Like any band, Romeo Void had its in-fighting and jealousies but this was one instance in which the band’s dissension was “starting from the outside.” Bossi told a story of one night in the early ‘80s when the band was at the Whiskey in L.A and he looked out and saw Clive Davis and his entourage in the crowd. What happened next really summed up the record industry’s prejudicial views at the time. “Debora Iyall walks onstage… Before we even play, whoop, they’re gone.”

As Frank Zincavage noted in that same episode, Debora “represented the excitement and the exuberance of the band.” She gave the band its spirit and her voice and enthusiasm were larger than life. Romeo Void helped shape the look of MTV in its infancy with their “Never Say Never” video, but unfortunately as MTV’s popularity captured the music industry, the industry became even more fixated on bands who presented the right “look” in videos.

When it came time to film the video for “A Girl in Trouble Is a Temporary Thing” the record company insisted on putting another woman in the video. The video which has a very mid-‘80s abstract feel, but with Debora regulated to singing mostly from giant screens in the background, the song feels compromised. Soon thereafter, when the band’s promotional support was pulled, the band — understandably deflated over losing the backing of their label — broke up.

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Iyall has stated that “A Girl in Trouble Is a Temporary Thing” is her reaction to Michael Jackson’s “Billie Jean,” in which the King of Pop sings “the kid is not my son.” She wanted to come up with a song that supported girls and women in this larger cultural conversation, a conversation that is clearly still going on.

Jeff Finkle

Photo Credit: Debora Iyall of Romeo Void poses at The San Francisco Civic Center in 1979 in San Francisco, California. (Photo by Richard McCaffrey/Michael Ochs Archive/Getty Images)

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Jeff Finkle is a freelance writer and pop culture nut, living in NYC, who once wrote an article on the eternal search for the ultimate sub sandwich and has a strong passion for good and bad-but-still-good movies, TV, music and comedy. By day, he is a content manager for an advertising industry site and by night he can be found complaining about the Mets, catching up on DVR’d shows with his wife and retrieving tennis balls from under the couch while his dog impatiently waits. But, not necessarily in that order. Twitter: @JahFinkle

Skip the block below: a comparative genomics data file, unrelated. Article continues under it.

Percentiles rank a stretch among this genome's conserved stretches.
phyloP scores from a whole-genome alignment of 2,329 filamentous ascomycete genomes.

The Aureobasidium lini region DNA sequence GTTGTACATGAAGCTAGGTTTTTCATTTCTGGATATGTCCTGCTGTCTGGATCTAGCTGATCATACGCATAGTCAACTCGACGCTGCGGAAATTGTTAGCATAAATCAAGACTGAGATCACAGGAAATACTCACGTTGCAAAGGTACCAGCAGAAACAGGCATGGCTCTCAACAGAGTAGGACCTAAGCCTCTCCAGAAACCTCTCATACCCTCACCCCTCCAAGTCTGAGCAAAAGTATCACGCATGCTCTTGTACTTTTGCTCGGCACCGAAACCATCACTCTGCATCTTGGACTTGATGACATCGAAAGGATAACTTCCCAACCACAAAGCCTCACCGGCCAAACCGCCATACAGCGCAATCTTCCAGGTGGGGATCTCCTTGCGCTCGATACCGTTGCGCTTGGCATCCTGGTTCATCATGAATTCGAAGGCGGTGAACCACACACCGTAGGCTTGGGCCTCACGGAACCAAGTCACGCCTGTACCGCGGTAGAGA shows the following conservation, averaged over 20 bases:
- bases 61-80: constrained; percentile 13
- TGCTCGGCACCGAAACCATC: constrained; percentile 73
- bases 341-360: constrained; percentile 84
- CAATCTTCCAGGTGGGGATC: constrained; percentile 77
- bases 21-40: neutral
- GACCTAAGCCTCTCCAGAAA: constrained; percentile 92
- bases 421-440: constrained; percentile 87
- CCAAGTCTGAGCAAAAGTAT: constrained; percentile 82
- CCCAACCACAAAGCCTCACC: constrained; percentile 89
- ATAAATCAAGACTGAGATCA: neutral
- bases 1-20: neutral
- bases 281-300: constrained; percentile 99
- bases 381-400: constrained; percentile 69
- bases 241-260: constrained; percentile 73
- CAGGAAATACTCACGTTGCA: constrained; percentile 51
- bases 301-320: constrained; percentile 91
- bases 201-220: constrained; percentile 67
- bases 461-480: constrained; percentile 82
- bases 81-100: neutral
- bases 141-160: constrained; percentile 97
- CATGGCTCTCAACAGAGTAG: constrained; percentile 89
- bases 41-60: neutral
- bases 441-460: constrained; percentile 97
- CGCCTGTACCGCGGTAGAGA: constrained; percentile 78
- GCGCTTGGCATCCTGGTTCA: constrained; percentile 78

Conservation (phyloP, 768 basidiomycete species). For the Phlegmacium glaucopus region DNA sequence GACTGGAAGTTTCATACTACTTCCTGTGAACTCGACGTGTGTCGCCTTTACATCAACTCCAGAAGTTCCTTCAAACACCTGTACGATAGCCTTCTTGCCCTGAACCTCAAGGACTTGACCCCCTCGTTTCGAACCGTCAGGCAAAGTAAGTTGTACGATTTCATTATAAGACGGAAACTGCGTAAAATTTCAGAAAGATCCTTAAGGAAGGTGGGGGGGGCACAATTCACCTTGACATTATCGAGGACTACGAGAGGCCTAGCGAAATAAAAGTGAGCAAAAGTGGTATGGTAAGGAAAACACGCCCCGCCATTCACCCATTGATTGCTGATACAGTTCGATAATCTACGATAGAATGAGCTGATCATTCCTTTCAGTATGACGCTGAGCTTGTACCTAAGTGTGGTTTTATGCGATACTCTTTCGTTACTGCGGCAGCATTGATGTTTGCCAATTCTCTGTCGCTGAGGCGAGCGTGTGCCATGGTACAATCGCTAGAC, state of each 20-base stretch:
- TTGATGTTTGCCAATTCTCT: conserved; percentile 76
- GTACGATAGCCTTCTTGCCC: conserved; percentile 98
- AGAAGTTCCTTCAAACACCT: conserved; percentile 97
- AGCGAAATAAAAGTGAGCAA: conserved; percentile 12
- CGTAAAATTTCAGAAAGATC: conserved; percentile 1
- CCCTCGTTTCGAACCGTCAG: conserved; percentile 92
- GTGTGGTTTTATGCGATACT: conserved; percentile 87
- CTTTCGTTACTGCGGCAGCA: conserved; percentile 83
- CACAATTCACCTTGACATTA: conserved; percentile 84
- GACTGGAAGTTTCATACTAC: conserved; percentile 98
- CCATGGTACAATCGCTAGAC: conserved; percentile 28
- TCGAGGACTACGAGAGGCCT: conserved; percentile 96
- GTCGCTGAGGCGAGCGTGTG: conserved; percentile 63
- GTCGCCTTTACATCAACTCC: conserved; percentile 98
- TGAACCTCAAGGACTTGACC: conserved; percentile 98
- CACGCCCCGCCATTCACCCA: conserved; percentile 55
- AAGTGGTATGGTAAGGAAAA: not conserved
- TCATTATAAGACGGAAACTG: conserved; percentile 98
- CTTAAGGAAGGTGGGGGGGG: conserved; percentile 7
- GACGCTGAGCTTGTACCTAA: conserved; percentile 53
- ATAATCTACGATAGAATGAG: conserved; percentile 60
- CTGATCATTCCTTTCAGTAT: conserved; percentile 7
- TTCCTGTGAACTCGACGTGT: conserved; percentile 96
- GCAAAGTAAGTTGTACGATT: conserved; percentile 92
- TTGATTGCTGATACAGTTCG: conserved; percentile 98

6 comments on “Romeo Void: Another Unjustly Overlooked ’80s Band

  1. DAVID FORTH

    i was there! sf art institute! i’m so old now!!! kusf radio!

  2. I remember seeing them open for Jefferson Starship at Santa Clara University. They were booed. I was so embarrassed. Deborah yelled at the audience, “Jefferson Starship started the same damn way!” She deserved much better.

  3. Fat-phobic industry and press, for sure.

  4. they should have shot her like they did Ann Wilson from Heart – long angles, cropped tight faces, heavy makeup, hair taped to the face to slim it – it worked for Heart.

  5. They should have shot her like they did Ann Wilson from Heart – tight headshots with hair glued to the face, overhead angles, long shots.

  6. I heard this band, their hit, on college radio, at a school that played mostly commercial radio, in the late 1980s; never saw them in the club scene, when I got back to the Bay Area — and started following music about 10 years later.
    Met DI years later and have a lot of respect for her. I would say the industry messed this up.
    Thanks for covering it.